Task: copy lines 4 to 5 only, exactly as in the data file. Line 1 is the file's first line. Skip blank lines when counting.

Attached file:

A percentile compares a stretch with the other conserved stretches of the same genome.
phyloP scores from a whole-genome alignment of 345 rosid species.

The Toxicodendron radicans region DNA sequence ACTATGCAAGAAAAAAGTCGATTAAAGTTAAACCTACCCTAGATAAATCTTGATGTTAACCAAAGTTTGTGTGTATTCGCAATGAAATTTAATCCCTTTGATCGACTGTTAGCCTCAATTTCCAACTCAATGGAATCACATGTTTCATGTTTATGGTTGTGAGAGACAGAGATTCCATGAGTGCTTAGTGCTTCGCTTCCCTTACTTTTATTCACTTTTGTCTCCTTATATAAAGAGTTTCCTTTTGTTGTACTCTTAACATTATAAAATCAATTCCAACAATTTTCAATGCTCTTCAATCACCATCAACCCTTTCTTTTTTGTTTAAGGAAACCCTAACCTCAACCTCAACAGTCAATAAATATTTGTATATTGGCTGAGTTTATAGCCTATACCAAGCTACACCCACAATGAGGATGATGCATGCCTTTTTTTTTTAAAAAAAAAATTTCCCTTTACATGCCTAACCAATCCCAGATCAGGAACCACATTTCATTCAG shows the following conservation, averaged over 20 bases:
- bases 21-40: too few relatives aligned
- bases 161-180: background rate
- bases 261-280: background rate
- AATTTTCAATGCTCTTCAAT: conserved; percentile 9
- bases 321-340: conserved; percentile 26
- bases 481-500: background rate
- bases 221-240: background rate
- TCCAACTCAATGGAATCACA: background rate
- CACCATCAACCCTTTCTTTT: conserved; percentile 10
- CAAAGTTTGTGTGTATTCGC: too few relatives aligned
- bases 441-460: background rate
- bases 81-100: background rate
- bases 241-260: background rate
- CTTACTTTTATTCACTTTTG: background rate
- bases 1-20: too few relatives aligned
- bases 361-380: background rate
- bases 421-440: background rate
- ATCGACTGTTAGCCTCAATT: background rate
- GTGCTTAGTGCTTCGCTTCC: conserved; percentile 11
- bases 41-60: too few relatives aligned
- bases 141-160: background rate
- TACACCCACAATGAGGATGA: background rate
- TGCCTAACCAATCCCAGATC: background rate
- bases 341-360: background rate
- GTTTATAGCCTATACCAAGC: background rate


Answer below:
- bases 21-40: too few relatives aligned
- bases 161-180: background rate